What could be the problem?

I start my motorcycle. Whenever I switch on the signal lights it looses power as the lights blinks. Even causing the motorcycle itself to shut off at times.

7 Answers

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  • 2 weeks ago

    FOXI Di is spot on. The indicator light of a blinker set is always the warning for low voltage on the system. The reason is the unit takes a lot of power. Not only can an engine seize under these circumstances but when still cold the spark plugs can be to wet to be able to ignite again in attempts restarting the bike immediately. 

    What happens on your ride is the ignition will be far off and the bike is stopped more and more within say five miles. The battery will then be depleted. Now it is cold outside even the more!

    An electrical test is mostly done for free, in morning hours by the shop of your choice. Many riders do have a multimeter though. Then one knows, either regulator, battery failing, plug- in or- wire for regulator bad (often there are lengthening cables with extra plug at this point for replacement stators) or stator bad. The multimeter can be bought cheaply for a few dollars or the neighbor has one and then you can test the battery and charging current, both in Volts really simple. Charge the battery and it should be between 12,6 and 13,2 Volts. Gel batteries take little more but are sooner exhausted. The lower it gets the longer it must last but for 12,8 certainly one or two days. The down limit is 12,4 - 12,2 Volt. Then test how long the lights stay on, when those go out in seconds then there is surface charge only and the battery shorted of low on acid (may safe you money) or just older then 5 to 10 years or neglected with sulfates on the plates. Pay attention to bad smell and powder because batteries can also boil down all of a sudden by high voltage! Next is charge the battery and test voltage on the terminals with engine running. The reading should be 14.2 to maximum of 15 Volts and even remaining reasonable constant with high, idle, revs. This rules out or finds evidence for the regulator. You could search for a cheap one in China on eBay.com. Regulators fail dominantly because their three yellow contacts (the three groups of windings on the stator) have not all three been good. When the mechanic finds a bad stator though (this is a resistance and AC Amperage test), you should know that on old motorcycles the group of windings can be replaced and they will certainly have been broken down by hot oil over time, but not always the permanent magnets. When not being able to replace permanent magnets or when you do not ask for it, then you will probably still have a bike that requires its trickle charger. Best of luck.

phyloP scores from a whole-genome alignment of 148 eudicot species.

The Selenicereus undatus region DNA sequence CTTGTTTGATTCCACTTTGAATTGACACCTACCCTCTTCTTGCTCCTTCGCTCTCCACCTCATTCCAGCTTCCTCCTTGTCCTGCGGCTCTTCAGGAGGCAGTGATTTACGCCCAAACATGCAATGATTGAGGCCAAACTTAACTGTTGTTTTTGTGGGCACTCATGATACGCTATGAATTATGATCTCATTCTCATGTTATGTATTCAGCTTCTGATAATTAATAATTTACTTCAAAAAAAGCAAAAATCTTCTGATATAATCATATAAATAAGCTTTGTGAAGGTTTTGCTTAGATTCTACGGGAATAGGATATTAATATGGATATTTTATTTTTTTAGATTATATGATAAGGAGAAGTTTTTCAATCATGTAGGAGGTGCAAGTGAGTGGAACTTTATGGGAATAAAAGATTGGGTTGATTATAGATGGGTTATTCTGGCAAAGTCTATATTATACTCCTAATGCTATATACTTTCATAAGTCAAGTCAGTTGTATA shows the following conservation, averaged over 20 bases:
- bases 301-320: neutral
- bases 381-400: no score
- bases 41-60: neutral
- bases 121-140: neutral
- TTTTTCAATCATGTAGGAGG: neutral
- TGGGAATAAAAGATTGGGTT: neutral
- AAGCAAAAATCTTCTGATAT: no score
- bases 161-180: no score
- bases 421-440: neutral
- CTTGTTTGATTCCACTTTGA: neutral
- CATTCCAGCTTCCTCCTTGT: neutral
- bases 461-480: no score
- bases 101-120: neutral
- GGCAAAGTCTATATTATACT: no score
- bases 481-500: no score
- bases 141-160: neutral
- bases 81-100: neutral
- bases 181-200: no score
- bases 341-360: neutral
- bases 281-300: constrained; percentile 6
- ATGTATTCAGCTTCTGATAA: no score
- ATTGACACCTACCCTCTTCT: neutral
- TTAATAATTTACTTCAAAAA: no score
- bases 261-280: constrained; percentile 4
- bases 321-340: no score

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  • Ray J
    Lv 7
    3 weeks ago

    Exact same thing happened to me.  I needed a new battery.

  • 3 weeks ago

    so don't use turn signals , take a ride about 5 miles and note if any other problems . depending on ACTUAL motorcycle, symptoms strongly suggest a short in wiring to turn signals, maybe relay to switch wire has been rubbed to metal. some Honda models had wire loom at neck that would be rubbed bare and turn signal was common for the intermittant failures. Triumph with american light sets early 1970s had some similar failures. Tape looms at the neck area where they'd be at risk from turning and the under the rear fender area by tailights was cure, what I had to do with little CM400 trainer after riding awhile with passenger, back tire rubbing loom. First thing to check is turn signal circuit since that is the system giving symptoms of current failure, possible short

    • Anon3 weeks agoReport

      What you describe is an Open or Intermittent;  connector pulls loose on steering.

  • 3 weeks ago

    And the usual essential info is missing: Type of battery: wet lead-acid? AGM? LiFePO4? Resting voltage? Charging voltage? Wow. A digital voltmeter has two (2) leads which go onto the two (2) battery posts. Like, it's so complicated to match two (2) things onto two (2) other things. Like totally wow, dude.

    • Anon3 weeks agoReport

      AGM and "wet" lead acid are still Lead-Acid. Just AGM lasts longer.

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  • adam
    Lv 4
    3 weeks ago

    first of all you didnt mention make and model. I highly doubt its the stator. It takes a lot to ruin one. Regulator rectifier could be the issue. Also how old is the battery? And before you go thinking component I would look at all wiring connections making sure they are clean and tight. 

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    • Anon3 weeks agoReport

      Many  New  mopeds are mag only, one for ign, one for lights. 

  • 3 weeks ago

    Your charging system is weak and cannot meet the electrical demands your bike require. Have it tested.

     It's most likely the regulator/rectifier, but might be the alternator.

    • FOXY Di
      Lv 4
      3 weeks agoReport

      I've notice, Tim. Weren't magnitos abandoned in favour of dynamos which in turn were superceded by alternators circa +/-1970? 

  • 3 weeks ago

    The stator or the rectifier is going bad

    • Cap'n. America
      Lv 4
      3 weeks agoReport

      And, ruin boards by assuming its the IC, and poor desoldering techniques. Not Guesswork or  for the amateur. Ive successfully fixed electrical on several MCs and Cages

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